The fate of Cubs shortstop Starlin Castro -- who has been questioned in connection with a possible sexual assault -- likely lies with the office of State's Attorney Anita Alvarez, who can be expected to study police findings before deciding whether to send the young defendant through a gauntlet of courthouse appearances beginning with testimony before a Cook County grand jury.
Because Castro has not been charged with crime, authorities likely as not will resort to grand jury testimony from various witnesses, including police, the plaintiff and the defendant, to determine whether evidence can substantiate accusations that otherwise cannot be resolved without a guilty plea, a finding of innocence at trial or a dismissal by a judge. Thus the jurors have a dual responsibility in that they must see to it that justice is done while at the same time protecting the defendant against unfounded claims.
If the state's attorney's office finds evidence lacking, the grand jury may not be necessary. But if Castro is indicted, the case could be drawn out through much if not all of the 2012 baseball season, but not necessarily block Castro from playing while awaiting trial, an event that could be postponed until fall or winter.
Though theoretically a defendant can also be bound over for trial without grand jury action if a judge determines probable cause as the result of a hearing, the grand jury process is often favored in so-called classic cases of "he said, she said" contentiousness.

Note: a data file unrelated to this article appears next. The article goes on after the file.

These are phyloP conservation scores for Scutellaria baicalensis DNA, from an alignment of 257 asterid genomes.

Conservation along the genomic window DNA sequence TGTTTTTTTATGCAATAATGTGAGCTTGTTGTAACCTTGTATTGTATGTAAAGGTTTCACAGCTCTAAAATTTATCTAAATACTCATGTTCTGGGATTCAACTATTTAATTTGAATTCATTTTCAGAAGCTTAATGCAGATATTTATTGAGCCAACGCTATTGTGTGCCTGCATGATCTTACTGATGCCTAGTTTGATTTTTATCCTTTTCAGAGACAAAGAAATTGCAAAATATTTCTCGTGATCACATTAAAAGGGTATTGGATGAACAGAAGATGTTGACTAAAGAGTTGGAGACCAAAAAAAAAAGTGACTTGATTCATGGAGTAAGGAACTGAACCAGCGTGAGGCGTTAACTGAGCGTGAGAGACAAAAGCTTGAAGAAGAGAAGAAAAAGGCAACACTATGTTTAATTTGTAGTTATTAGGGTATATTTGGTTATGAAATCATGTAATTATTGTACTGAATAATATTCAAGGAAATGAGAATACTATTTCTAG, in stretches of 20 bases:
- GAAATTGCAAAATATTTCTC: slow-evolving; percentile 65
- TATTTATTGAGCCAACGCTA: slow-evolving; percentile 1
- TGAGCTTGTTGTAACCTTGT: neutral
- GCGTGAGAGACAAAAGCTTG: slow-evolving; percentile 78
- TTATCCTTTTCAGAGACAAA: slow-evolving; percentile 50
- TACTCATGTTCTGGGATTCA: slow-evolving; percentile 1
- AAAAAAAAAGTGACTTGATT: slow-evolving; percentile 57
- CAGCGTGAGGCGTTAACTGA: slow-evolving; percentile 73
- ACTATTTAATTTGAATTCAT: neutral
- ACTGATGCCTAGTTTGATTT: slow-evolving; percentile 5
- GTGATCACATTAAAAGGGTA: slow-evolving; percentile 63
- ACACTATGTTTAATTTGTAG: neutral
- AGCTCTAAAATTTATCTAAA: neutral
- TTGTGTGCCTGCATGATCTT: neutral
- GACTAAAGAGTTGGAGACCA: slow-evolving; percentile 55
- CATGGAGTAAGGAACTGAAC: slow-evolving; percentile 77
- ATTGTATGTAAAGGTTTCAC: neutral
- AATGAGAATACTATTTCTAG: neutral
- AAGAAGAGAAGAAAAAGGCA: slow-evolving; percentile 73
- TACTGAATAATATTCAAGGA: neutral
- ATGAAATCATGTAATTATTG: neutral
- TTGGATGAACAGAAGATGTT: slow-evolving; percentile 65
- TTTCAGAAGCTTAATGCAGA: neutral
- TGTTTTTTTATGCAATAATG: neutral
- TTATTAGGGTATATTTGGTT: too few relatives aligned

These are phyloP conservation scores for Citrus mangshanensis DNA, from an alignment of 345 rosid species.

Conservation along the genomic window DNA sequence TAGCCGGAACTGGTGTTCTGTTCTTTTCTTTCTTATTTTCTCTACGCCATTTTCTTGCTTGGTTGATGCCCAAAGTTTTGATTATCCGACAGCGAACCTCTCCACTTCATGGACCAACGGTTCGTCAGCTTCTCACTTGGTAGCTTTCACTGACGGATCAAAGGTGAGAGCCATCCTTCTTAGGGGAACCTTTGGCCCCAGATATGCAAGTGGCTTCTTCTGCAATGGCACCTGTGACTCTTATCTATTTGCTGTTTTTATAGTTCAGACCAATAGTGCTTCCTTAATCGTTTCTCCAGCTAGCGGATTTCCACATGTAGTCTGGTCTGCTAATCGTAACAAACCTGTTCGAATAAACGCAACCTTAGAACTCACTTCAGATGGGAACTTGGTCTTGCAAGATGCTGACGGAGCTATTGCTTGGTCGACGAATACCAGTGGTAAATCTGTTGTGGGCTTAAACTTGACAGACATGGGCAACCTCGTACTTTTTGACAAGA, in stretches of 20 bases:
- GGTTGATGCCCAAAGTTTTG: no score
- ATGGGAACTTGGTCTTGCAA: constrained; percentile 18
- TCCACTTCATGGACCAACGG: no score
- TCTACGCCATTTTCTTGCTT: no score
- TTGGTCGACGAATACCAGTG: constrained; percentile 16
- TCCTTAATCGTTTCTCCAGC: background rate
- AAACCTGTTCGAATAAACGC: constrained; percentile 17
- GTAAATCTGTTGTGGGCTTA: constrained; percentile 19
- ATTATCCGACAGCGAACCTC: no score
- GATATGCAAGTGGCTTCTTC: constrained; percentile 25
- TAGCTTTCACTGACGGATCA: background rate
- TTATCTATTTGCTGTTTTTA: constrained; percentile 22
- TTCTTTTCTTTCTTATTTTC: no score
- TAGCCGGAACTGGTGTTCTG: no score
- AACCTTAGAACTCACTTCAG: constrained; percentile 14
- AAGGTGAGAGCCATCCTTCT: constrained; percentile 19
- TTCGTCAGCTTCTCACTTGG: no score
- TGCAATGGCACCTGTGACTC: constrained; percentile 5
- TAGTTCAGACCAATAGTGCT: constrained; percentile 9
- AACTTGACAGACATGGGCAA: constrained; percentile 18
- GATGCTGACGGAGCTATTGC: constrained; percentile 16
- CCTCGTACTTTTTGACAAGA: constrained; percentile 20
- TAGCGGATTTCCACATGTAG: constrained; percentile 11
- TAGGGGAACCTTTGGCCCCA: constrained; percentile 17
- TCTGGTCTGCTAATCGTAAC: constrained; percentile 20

Castro's lawyers, Jay Reisinger and Michael Gillespie, said their investigation has determined that the allegations are "baseless."
The issues came to light after Chicago radio station WBBM 780 reported that Castro was the subject of a sexual assault investigation which allegedly occurred at a downtown apartment Sept. 29. A local woman whose identity is being withheld claimed said she had gone home with Castro after a night of drinking in a River North club.
She went to the emergency room the next day, prompting hospital officials to relay a description of her condition and other details to police, as required by law. Because the regular baseball season was over and the Cubs were not in post-season play, the next day Castro went home to the Dominican Republic, where extradition procedures can be difficult. While the U.S. legal system in based on English common law, the Dominican Republic's system is based on Napoleonic Code, which in the United States is observed only in Louisiana.